In California, the grassroots-led struggle for safe consumption spaces has taken a big step forward.
On December 7, state legislators seized the first day of their new session to introduce Senate Bill (SB) 57. The legislation would create a pilot program allowing certain Californian jurisdictions to sanction overdose prevention programs (OPP), as the bill terms them, that are proposed by local entities such as nonprofit organizations. It also would shield workers, participants and others involved in the OPPs from certain drug-related criminal charges.
The bill’s text enumerates the minimum requirements of prospective OPPs. They’re straightforward: provide a clean space and safer use equipment for people to use drugs; monitor participants for potential overdoses and provide care as needed; make referrals to other programs, like those for substance use disorder treatment and medical care; educate participants about needle use and disposal, and naloxone administration; and basic day-to-day procedures.
The special statute created if SB 57 becomes law only applies to three California jurisdictions: the City and County of San Francisco, the City of Oakland, and the County of Los Angeles. Politicians in these jurisdictions, which are already home to robust harm reduction programs, are voicing their support for the bill.
“The war on drugs has been an expensive, wasteful, racist failure,” said Oakland City Council President Rebecca Kaplan. “We need to adopt policies that prioritize public health and community healing.” Many other politicians’ comments can be found in the same press release.
Unsurprisingly, harm reductionists and substance use disorder treatment providers serving these municipalities are also on board. The bill is co-sponsored by a range of organizations, including the National Harm Reduction Coalition, San Francisco AIDS Foundation, Drug Policy Alliance*, California Association of Alcohol and Drug Program Executives, California Society of Addiction Medicine, HealthRIGHT 360, and Tarzana Treatment Centers.
Even if SB 57 becomes law, that’s no slam dunk for OPPs in California. Harm reduction organizations that seek to operate them will likely face NIMBY backlash—potentially similar to that which stopped the country’s first green-lit safe consumption space from opening in Philadelphia, Pennsylvania earlier this year.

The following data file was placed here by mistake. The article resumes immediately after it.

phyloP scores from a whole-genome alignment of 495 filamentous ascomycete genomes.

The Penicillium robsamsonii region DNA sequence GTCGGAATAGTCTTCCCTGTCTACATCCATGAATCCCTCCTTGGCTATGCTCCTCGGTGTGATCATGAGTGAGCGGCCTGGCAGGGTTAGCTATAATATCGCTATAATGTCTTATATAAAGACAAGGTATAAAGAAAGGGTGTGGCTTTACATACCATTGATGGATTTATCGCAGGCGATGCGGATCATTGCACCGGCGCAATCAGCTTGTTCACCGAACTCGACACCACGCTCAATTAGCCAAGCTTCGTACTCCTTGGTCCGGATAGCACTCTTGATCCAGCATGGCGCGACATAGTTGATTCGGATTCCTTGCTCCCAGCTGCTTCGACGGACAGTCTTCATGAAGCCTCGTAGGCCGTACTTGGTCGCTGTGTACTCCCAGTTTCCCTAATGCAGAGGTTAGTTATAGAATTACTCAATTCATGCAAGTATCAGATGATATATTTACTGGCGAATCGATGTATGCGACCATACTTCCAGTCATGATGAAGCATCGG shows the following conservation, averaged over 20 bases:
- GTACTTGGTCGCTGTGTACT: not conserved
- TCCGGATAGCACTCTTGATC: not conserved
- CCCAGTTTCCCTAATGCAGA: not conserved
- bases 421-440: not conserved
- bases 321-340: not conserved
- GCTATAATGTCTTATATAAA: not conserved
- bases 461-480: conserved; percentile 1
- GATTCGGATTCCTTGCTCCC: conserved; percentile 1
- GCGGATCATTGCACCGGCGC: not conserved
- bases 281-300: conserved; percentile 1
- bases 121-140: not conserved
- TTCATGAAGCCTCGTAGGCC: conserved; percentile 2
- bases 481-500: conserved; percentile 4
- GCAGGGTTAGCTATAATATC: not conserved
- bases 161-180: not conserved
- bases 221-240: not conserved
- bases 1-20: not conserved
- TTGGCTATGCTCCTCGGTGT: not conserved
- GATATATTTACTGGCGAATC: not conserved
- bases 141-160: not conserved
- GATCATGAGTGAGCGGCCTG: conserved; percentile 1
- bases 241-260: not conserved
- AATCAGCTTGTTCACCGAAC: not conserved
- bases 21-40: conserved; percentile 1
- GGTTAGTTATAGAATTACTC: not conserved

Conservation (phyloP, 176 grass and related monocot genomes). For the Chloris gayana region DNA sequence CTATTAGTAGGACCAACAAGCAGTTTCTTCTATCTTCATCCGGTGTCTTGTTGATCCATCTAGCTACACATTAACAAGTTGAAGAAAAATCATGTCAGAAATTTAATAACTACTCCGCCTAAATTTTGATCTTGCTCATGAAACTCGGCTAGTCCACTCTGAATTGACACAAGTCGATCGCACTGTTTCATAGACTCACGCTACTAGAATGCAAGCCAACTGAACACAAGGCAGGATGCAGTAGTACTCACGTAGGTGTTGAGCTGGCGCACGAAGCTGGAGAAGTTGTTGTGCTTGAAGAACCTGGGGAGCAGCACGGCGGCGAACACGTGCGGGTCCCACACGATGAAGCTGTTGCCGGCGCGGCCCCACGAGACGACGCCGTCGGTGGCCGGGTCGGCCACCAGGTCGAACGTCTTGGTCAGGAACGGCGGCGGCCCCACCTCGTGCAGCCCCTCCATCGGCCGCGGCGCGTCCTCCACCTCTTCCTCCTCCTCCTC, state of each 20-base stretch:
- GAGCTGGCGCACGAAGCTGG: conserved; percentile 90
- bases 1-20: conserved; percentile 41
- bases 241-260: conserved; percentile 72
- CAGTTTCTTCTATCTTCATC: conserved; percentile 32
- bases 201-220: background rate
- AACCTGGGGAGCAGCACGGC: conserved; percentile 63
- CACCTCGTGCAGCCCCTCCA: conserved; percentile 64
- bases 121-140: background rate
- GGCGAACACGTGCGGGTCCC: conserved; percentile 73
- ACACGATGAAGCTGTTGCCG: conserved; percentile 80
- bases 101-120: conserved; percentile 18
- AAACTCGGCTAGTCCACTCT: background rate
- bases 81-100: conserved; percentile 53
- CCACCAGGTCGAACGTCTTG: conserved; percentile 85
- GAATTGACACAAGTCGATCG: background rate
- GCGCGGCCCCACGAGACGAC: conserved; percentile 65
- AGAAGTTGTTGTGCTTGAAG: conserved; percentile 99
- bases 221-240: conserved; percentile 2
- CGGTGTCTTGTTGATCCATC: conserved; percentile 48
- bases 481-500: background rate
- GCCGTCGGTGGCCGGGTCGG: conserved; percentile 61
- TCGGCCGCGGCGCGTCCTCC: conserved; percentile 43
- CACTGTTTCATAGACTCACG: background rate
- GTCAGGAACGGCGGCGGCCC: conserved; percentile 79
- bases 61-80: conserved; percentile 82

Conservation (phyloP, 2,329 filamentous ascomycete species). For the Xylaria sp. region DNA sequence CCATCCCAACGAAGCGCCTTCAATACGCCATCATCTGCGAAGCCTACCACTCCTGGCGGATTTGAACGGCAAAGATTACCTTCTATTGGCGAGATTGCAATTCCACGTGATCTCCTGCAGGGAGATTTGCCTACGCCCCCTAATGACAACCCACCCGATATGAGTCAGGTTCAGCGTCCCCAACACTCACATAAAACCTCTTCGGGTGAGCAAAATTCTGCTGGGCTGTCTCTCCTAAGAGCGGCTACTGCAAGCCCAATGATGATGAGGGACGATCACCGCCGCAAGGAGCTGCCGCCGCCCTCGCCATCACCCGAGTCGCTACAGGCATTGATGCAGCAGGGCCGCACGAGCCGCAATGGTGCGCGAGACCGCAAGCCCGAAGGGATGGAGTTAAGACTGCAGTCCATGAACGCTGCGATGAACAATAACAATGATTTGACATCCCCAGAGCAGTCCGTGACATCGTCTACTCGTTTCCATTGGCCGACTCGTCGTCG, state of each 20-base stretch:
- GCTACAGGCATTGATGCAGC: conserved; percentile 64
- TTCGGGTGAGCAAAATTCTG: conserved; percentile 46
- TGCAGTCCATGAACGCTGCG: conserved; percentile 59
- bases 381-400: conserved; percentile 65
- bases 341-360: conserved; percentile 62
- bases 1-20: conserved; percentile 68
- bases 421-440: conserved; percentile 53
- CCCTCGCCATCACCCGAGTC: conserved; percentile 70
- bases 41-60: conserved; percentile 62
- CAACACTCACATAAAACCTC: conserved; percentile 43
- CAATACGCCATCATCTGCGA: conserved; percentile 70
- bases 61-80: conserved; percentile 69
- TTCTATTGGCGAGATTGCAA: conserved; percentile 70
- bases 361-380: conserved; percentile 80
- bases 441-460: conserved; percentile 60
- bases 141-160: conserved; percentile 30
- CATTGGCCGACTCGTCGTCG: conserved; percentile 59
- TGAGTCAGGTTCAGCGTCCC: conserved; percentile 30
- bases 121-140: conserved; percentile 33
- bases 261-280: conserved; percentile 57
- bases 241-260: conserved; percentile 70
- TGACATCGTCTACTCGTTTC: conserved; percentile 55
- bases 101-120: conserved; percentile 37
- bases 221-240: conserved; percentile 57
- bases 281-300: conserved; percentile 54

Parts of the bill aiming to promote community accountability could lend themselves to anti-drug-user derailing. Jurisdictions approving a privately proposed OPP will need to provide an opportunity for law enforcement officials, public health experts and civilians to comment. Additionally, an approved OPP must establish a “good neighbor policy that facilitates communication from and to local businesses and residences, to the extent they exist, to address any neighborhood concerns and complaints.”
The struggle for California OPPs is just getting off the ground, and the stakes have never been so high.
“Authorizing overdose prevention programs is more urgent than ever,” said Laura Thomas, San Francisco AIDS Foundation’s director of harm reduction policy. “Hundreds more people have died of drug overdoses in San Francisco this year while we wait for this legislation to pass and get signed into law—four times as many San Franciscans have died of overdose as have died of COVID-19 this year. San Francisco wants and needs these services and the San Francisco AIDS Foundation is eager to implement them as soon as possible.”
*DPA previously provided a restricted grant to The Influence Foundation, which operates Filter, to support a Drug War Journalism Diversity Fellowship.
Photograph of a Sydney, Australia SCS by Nigel Brundson